Now that you have the tight line wrapped around the bar 4 times gather all the lines together and wrap them onto your bar while at the same time continuing with the original tight line. What is important is not to forget to wrap the tight line up at the same time otherwise your lines will become equal length again and if the kite powers up your in trouble.
Once you are at the kite tie the lines off around the bar to keep them from unravelling.
If you are being rescued by a boat put your hand underneath your leading edge and deflate your leading edge.
Pull the tip of the kite toward you and place your bar in the tip and you can wrap it in toward the centre strut. As you will be floating in the water while doing this once you’re at your centre strut pull the opposite side of the kite toward you and roll it in ward.
The only time you deflate your kite is if you are being rescued or if you are back on land. The reason for a boat rescue deflation is that the boat crews get knocked overboard when picking the kite up out of the water and the wind causes the kite to power up. So always do a full pack down before handing the kite over.
If you’re far of shore by lying on the leading edge you can use the lines to make a sail that you can trim by using the flying lines that are still attached at the tip, while the kite pulls you in toward the land.
Remember don’t deflate your leading edge or struts until your safe as this is your life raft.
Using this self rescue technique you will come in way down wind but at this stage you just want to get to shore.
While doing the pack down if done like this it doesn’t take long to undo your lines again once you’re on the beach. If they are a bit of a mess don’t worry too much about them while you’re still in the water. As long as there are no lines floating around you in the water and they are wrapped up you can sort them out later.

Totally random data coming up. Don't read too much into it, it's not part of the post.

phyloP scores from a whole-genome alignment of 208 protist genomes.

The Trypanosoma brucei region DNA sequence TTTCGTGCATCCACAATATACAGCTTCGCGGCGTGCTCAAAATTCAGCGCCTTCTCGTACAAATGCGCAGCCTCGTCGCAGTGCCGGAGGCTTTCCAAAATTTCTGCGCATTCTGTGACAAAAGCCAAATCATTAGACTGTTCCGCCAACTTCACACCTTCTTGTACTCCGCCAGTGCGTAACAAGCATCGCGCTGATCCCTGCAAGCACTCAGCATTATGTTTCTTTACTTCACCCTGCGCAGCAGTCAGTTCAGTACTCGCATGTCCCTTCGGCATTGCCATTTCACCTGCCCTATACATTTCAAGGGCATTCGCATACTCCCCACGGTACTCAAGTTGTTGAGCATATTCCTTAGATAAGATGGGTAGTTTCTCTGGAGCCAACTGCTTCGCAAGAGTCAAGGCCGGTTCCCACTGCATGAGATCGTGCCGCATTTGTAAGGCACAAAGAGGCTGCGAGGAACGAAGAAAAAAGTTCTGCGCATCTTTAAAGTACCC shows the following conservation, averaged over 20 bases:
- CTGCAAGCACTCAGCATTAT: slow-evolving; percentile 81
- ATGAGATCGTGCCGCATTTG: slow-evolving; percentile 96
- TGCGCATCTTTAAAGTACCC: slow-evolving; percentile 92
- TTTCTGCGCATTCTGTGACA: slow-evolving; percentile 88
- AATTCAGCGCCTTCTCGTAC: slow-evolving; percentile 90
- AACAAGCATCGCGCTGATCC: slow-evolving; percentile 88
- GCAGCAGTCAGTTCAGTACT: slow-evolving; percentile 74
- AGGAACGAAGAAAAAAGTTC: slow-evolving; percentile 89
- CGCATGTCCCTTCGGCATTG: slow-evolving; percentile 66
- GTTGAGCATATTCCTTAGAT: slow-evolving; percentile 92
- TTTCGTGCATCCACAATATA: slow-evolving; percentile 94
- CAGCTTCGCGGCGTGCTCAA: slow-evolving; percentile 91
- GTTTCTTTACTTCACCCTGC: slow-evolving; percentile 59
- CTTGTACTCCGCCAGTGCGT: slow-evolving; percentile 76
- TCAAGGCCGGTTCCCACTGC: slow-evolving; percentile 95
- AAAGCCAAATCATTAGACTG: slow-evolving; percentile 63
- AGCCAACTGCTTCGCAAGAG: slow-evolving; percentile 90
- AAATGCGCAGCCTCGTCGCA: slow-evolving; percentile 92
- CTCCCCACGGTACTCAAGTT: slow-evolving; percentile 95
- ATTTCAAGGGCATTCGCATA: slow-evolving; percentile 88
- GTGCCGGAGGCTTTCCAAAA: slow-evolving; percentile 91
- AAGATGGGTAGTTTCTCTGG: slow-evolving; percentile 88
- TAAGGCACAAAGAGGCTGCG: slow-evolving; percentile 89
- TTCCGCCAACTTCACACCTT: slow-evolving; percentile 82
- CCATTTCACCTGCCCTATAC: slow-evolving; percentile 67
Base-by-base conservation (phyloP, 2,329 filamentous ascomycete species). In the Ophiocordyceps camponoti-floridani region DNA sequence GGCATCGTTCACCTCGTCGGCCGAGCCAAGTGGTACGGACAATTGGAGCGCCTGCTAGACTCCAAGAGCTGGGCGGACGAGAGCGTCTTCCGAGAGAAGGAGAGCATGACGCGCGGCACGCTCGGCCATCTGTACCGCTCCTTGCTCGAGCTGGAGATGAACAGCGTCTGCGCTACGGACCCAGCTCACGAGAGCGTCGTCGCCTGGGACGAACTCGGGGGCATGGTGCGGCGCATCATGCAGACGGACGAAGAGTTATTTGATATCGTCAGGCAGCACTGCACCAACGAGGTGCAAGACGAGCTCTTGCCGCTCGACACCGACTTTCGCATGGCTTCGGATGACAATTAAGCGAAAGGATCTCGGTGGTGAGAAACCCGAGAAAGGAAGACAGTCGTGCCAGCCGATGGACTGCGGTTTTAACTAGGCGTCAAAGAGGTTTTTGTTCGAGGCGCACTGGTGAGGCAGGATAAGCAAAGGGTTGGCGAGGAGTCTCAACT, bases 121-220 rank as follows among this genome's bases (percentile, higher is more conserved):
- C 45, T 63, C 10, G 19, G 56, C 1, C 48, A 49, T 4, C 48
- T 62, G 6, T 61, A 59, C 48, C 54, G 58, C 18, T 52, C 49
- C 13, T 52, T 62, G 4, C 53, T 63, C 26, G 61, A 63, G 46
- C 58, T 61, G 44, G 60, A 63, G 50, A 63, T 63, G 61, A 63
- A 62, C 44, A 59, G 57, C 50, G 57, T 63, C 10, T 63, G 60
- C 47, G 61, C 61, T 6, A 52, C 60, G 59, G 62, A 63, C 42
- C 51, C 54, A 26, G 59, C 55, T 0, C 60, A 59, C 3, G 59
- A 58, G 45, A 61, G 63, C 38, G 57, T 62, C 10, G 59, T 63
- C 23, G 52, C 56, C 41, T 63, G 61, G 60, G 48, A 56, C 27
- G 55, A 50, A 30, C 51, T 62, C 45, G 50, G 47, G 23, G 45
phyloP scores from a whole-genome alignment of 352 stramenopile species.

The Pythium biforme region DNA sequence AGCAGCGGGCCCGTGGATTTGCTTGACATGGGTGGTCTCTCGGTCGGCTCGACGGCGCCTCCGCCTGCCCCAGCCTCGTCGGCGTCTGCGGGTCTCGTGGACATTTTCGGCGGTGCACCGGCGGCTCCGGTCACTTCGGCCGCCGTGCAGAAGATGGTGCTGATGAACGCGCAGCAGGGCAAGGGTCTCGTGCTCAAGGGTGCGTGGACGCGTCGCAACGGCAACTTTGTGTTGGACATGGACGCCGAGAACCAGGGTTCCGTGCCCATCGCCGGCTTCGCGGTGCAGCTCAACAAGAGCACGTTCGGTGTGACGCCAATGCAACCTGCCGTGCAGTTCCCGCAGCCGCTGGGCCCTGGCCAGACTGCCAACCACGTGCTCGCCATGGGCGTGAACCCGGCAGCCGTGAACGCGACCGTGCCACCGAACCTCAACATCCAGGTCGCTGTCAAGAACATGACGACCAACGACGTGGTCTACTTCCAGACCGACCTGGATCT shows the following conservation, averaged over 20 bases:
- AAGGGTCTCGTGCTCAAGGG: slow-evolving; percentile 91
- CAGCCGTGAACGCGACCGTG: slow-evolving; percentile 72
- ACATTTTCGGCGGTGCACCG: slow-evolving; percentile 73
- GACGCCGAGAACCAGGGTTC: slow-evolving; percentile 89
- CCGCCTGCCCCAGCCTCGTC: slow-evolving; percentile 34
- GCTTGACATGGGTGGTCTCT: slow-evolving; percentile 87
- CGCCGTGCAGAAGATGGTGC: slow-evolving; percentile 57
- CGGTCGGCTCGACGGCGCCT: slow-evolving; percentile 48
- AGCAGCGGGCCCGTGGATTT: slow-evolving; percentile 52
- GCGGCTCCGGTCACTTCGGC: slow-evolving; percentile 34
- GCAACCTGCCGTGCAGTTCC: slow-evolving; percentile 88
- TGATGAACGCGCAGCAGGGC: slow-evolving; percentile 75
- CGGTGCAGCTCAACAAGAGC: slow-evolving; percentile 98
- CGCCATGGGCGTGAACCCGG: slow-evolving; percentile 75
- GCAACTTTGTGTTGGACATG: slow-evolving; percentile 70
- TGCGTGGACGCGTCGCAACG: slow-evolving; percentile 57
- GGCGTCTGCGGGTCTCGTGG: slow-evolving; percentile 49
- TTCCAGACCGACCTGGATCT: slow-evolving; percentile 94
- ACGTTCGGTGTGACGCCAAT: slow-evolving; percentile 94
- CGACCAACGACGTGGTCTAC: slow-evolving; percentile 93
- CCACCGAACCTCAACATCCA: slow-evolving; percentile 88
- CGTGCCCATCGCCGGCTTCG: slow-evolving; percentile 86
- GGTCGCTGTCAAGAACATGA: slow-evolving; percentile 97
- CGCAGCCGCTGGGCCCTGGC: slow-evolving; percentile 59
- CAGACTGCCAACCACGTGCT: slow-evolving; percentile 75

Important things to remember :
• Try to relaunch your kite before attempting the pack down
• Hold the knot while pulling the bar toward you until the bar is retrieved.
• If you attempt to relaunch after letting your bar go always check that there are no lines wrapped around you first
• When winding your lines up, wind the tight leash LINE AROUND YOUR BAR 4 TIMES FIRST.
• Wind your tight line up as well as the rest of your lines after wrapping the tight line 4 times or the lines will become equal in length and the kite can take off powered.
• Don’t deflate your leading edge until you are safe on land or being picked up by a rescue craft.
• Keep your wrist leash attached to you all the time and only take it off once you have been rescued or you are on land and the kite is secure.
• If the kite powers up while you are in the process of winding your lines in, let go the bar and start again.
• Be aware of any lines that might creep around you are behind you
• Most importantly take your time and be certain about what you are doing.
• If the wind is strong and you are doing a self rescue, hold both tips of the kite together if holding the flying lines is too difficult.
It would be a good idea to run through this once or twice on the beach to see if you can do it.
If you get stuck you can ask me on the forum at http://forums.ikiteboarding.com